NIAGARA FALLS, NY – A ribbon cutting was held on Monday, to mark the completion of some long awaited subsidized housing in Niagara Falls.

However, some might find the price tag associated with these “affordable units" surprising.

The 41 apartment, contained in eight separate buildings, were constructed at a cost of $12 million by a Syracuse based not for profit called Housing Visions.

That equates to an average cost of $300,000 per unit, in a city where a decent home can be purchased for $60,000.

At the same time, Housing Vision’s Vice President for Development, Ben Lockwood, believes the units may impact an entire neighborhood, around what they've built.

“I think you have to look at the long term implications for the neighborhood after decades of dis-investment, and how do we start to rebuild it," Lockwood said.

A New Start In A New Place.

"It's a good way to restart you family, it's a good way to start over," said Jessica Shaffer, who now lives in a new apartment on 5th street.

A single mom with three kids, Shaffer says she went through an expensive custody battle, which left her in need for decent, affordable housing.

“To be able to start our lives over and to be able to go from having nothing, to having our own place, is just amazing," she said.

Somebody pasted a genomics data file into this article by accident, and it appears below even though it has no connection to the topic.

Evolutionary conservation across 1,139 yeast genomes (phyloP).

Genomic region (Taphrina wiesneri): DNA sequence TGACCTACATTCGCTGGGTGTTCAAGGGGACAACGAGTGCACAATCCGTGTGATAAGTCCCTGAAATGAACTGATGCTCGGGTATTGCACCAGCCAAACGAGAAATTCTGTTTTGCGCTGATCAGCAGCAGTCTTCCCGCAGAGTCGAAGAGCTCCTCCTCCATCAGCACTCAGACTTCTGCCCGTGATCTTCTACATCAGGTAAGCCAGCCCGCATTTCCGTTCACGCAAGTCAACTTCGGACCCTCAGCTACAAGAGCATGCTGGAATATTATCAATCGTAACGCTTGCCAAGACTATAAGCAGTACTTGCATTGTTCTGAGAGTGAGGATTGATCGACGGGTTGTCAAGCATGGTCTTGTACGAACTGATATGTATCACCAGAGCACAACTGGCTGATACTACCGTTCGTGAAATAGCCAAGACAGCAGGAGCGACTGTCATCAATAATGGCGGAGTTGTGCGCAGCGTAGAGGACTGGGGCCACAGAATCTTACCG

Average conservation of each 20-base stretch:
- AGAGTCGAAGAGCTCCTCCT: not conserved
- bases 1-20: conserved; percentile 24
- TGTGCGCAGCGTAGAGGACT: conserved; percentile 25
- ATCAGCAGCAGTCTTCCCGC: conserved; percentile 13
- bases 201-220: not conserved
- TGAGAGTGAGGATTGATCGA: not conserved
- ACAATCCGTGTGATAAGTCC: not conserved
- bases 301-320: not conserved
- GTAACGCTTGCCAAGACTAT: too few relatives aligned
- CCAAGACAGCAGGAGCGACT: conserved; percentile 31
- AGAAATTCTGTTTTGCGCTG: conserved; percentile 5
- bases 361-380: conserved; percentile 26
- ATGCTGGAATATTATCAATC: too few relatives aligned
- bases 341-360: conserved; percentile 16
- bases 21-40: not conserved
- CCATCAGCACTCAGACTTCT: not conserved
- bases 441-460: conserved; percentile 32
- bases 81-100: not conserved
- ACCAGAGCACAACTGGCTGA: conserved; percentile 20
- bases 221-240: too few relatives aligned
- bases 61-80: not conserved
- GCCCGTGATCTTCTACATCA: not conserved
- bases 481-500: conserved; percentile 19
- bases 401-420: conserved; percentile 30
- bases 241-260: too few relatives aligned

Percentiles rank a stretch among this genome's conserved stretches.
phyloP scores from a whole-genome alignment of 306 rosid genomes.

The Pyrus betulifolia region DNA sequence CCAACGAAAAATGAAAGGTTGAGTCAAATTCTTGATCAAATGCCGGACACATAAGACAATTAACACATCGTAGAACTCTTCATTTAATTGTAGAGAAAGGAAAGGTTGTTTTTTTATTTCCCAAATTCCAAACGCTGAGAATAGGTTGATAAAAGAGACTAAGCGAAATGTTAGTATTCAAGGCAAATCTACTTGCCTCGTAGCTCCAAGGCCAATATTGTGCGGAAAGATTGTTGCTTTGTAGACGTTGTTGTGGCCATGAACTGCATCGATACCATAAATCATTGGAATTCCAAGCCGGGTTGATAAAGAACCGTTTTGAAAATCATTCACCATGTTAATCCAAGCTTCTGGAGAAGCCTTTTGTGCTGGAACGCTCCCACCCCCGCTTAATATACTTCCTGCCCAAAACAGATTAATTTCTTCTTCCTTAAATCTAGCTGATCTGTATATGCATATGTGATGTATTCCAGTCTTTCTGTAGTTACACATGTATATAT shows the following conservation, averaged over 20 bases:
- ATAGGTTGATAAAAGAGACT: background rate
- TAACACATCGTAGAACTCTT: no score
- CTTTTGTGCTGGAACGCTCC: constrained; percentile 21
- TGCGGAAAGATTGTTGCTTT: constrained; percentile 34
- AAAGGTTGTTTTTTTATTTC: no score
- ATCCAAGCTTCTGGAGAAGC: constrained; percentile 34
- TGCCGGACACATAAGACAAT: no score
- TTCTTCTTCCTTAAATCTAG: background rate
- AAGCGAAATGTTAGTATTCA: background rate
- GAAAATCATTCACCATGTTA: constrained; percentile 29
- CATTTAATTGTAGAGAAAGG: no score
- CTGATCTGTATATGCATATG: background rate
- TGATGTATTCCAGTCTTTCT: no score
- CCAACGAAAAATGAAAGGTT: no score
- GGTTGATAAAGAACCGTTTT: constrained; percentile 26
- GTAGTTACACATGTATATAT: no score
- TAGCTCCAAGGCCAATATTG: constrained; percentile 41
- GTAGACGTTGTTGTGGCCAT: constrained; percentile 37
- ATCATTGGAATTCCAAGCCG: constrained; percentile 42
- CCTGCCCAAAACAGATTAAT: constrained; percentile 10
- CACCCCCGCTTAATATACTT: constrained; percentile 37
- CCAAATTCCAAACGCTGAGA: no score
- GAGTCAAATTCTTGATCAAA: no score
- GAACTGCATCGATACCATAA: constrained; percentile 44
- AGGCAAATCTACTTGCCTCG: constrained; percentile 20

The construction began on 5th, 6th, and 7th street two years ago, involving the erection of seven new buildings, which have since been completed.

The last remaining component, the renovation of the once abandoned and crumbling former Niagara Falls Board of Education building, was recently finished and is awaiting tenants with the smell of fresh paint wafting throughout the structure, now transformed into bright new apartments.

$300K Per Unit?

“There’s different things that we have to adhere to," said Lockwood, in explaining how the cost per unit for the subsidized apartments exceeds the purchase price of most of the homes in even the city’s most desirable neighborhood.

According to Lockwood, these include high energy conservation benchmarks, which make these units more expensive than perhaps other new builds.

In some cases, the land acquired had to undergo costly environmental remediation, or the demolition of existing homes.

And, in the case of the Board of Education Building in particular, the developer had to adhere to strict, and therefore more costly guidelines in order to secure historic tax credits.

Some units include furnishings for low income renters.

Lockwood also noted that the project did not involve cookie cutter units in a single, cracker box building.

“There’s more in terms of high quality construction involved here,” said Lockwood, noting that the units were constructed to last 70 or more years. “And because we are not looking at a typical real estate development where you are making money on the cash flow, because cash flow is much less on this, you really have to put a lot of upfront costs in to make the numbers work out,” he said.